Murals, which have a long and distinguished history in the rich social and cultural tapestry of Los Angeles, have different meanings for different people. Depending on what is being depicted, they can evoke conscious and subconscious emotions with their layered messages.
In an institution where healing and wellness are paramount, artwork can be important to a patient’s well-being, some healthcare professionals believe. For this and other reasons, two local organizations have joined forces to bring a bit of historical and esthetic perspective to a place where some of our city’s less fortunate turn to for their healthcare needs.
A joint venture between the Venice Family Clinic and the Venice-based Social and Public Art Resources Center, better known as SPARC, has resulted in an eclectic array of mural images on display at the clinic’s Santa Monica facility, the Simms/Mann Health and Wellness Center.
SPARC, one of the nation’s foremost mural institutions, has reproduced 21 images from its vast archival vault that have decorated the walls of the center’s examination rooms since June, many of which now exist only in the nonprofit’s digital catalog.
SPARC, led by Judith Baca, its founder and artistic director, has created an inspirational artistic landscape of socially conscious murals throughout the Los Angeles area for more than three decades, and while some of its murals are slowly disappearing, several have been revived through its recent partnership with the Venice Family Clinic.
“It’s been a longtime dream of SPARC’s to partner with the Venice Family Clinic,” said SPARC executive director Debra Padilla in a recent interview. “We’ve been a part of their Artwalk for at least the last 20 years, and we’ve always wanted to have a deeper relationship with them.”
Two years ago, SPARC hosted a donor tour for the California Community Foundation with the clinic and the Venice Housing Corporation where the idea was broached about working together on a project that could be mutually beneficial to the two organizations.
Out of that desire to collaborate came the CorazÛn Project, with SPARC providing images of their murals to the clinic, where the examination rooms now have a different look.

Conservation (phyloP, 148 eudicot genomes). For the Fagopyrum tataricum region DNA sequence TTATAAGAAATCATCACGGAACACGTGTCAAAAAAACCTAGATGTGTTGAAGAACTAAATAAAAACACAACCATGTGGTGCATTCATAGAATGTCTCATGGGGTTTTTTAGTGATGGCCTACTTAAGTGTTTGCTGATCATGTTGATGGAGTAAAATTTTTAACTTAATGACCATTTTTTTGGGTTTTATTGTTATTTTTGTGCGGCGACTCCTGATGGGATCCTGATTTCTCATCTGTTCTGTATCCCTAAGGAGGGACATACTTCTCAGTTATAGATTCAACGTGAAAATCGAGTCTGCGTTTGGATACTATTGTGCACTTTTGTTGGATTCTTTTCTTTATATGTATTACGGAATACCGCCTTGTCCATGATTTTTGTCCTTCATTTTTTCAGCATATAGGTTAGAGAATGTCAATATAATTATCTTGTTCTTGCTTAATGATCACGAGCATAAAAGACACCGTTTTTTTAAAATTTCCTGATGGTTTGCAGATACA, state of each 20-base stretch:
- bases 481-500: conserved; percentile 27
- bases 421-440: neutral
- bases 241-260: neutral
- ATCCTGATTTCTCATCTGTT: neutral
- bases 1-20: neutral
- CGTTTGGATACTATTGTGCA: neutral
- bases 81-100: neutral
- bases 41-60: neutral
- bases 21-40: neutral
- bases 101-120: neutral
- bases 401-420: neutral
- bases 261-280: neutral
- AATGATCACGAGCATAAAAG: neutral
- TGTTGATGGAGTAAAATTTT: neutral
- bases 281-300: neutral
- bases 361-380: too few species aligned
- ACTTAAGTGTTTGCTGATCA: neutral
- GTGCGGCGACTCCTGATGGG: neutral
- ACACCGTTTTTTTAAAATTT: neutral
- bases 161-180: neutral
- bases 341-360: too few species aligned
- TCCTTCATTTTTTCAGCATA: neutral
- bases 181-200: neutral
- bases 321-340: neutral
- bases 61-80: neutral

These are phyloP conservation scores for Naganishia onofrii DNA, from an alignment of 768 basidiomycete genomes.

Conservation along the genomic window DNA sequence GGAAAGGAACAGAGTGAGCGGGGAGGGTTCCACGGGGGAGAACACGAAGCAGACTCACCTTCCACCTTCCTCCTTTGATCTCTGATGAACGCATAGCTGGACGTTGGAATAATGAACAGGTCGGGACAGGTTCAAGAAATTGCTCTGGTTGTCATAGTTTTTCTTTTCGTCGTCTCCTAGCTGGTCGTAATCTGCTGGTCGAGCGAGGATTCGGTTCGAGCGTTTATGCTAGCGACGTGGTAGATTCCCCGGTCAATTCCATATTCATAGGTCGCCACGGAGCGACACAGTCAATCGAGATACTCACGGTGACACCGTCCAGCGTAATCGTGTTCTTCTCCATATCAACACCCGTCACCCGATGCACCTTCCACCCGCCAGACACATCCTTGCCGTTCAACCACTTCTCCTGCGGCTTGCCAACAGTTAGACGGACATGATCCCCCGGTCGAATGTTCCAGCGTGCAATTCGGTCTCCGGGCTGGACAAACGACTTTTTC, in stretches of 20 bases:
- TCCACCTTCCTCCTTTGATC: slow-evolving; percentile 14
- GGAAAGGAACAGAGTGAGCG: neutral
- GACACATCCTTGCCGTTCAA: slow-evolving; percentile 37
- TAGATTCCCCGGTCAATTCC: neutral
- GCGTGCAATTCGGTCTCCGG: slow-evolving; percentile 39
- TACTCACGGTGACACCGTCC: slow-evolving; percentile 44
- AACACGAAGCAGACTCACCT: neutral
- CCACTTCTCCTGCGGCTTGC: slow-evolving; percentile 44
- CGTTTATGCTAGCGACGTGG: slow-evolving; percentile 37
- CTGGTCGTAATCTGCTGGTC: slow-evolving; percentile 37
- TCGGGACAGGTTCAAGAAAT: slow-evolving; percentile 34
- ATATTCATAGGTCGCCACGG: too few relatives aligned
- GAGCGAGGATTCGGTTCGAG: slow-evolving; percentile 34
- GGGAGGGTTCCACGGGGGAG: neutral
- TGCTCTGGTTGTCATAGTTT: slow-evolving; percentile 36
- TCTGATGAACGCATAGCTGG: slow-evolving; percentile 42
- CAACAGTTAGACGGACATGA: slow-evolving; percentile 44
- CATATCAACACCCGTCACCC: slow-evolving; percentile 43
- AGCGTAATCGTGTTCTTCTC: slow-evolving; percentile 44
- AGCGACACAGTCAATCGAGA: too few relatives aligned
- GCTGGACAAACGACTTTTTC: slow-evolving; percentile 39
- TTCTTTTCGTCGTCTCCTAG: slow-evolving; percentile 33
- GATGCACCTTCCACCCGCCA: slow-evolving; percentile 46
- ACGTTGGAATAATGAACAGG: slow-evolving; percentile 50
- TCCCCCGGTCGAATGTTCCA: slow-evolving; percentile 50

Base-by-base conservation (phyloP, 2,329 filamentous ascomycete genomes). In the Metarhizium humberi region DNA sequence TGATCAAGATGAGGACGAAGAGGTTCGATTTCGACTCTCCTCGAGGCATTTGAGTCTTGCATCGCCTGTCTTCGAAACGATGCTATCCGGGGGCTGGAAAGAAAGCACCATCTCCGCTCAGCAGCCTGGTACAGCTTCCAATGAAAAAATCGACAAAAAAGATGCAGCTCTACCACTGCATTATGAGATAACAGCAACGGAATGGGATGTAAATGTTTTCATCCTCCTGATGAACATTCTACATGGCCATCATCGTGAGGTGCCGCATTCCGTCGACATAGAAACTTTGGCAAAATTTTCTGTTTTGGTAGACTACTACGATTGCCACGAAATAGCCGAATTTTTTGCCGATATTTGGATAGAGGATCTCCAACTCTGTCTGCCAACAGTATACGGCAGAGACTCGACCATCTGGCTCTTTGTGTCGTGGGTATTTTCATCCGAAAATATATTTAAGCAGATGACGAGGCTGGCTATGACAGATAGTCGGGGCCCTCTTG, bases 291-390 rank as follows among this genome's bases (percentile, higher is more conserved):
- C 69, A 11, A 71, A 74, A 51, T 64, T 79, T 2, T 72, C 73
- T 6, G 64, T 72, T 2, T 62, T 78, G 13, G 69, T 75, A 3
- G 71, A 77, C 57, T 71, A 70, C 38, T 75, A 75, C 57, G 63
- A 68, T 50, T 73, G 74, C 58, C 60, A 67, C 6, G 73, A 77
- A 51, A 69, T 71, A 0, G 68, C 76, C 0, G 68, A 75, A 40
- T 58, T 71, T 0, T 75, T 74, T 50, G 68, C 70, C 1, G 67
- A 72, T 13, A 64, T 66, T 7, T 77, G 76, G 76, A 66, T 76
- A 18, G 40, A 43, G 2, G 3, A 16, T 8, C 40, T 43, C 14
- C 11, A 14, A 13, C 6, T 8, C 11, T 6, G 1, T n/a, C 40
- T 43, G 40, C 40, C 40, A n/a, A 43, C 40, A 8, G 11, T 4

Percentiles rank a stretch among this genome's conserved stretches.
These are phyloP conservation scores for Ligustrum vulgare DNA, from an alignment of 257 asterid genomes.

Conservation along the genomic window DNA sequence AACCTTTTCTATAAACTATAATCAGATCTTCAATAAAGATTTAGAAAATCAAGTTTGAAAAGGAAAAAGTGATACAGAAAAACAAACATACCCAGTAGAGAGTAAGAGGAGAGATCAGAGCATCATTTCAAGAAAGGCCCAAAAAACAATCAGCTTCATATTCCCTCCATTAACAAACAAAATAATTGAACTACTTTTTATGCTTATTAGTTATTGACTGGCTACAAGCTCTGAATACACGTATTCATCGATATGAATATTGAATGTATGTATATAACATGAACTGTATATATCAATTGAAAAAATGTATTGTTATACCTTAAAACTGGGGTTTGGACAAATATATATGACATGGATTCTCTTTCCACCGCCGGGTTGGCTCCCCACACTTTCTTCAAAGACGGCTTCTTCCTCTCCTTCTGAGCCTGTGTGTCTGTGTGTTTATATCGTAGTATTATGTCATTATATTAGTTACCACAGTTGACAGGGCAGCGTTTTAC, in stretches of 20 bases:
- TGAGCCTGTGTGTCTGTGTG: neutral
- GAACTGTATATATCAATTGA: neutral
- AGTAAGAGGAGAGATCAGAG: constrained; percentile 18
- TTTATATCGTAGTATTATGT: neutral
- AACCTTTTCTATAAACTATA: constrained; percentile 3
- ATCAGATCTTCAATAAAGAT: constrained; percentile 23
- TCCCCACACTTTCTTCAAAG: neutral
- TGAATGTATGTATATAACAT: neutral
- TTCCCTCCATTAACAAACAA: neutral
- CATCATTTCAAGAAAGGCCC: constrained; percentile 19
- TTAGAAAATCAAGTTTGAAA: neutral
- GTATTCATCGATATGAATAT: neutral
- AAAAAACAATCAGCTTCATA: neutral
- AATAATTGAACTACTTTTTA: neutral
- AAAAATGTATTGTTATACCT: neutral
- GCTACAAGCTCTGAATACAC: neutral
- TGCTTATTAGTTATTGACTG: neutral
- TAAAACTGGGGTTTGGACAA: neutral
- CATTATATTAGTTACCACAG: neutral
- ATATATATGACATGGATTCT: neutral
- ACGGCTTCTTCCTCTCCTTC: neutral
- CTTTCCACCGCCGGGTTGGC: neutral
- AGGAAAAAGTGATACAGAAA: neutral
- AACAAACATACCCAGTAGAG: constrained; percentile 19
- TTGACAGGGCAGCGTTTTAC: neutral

“We’ve always considered them to be one of the stellar community organizations in Venice,” Padilla said. “The opportunity came when they built a new building in Santa Monica which provides a critical service.
“But the space was esthetically bland. There was nothing that showed the heart, the spirit and the passion of what the clinic was providing to our community.”
Initially, the areas that were considered were the reception area and the playroom, until SPARC representatives worked in conjunction with the clinic’s Patient Advisory Committee and eventually settled on the examination rooms.
For Rio Diaz, SPARC’s gallery curator, selecting the images from the mural organization’s archives was an educational experience.
“That’s what the murals have come to represent — educating the community,” Diaz said. “All the messages about wellness, family education, community are infused in these images, and that was the primary selection process of finding these types of images.”
The images that were selected reflect the theme that Diaz described — health, wellness, education and family.
“In the selection process, we specifically selected mural images that would be educational and inspirational for the patients, the staff and visitors to the clinic,” Diaz explained. “The plaques that accompany the images describe their story, because it’s important that there is narrative both in English and Spanish so that patients can take ownership of these murals as well as enjoy them.”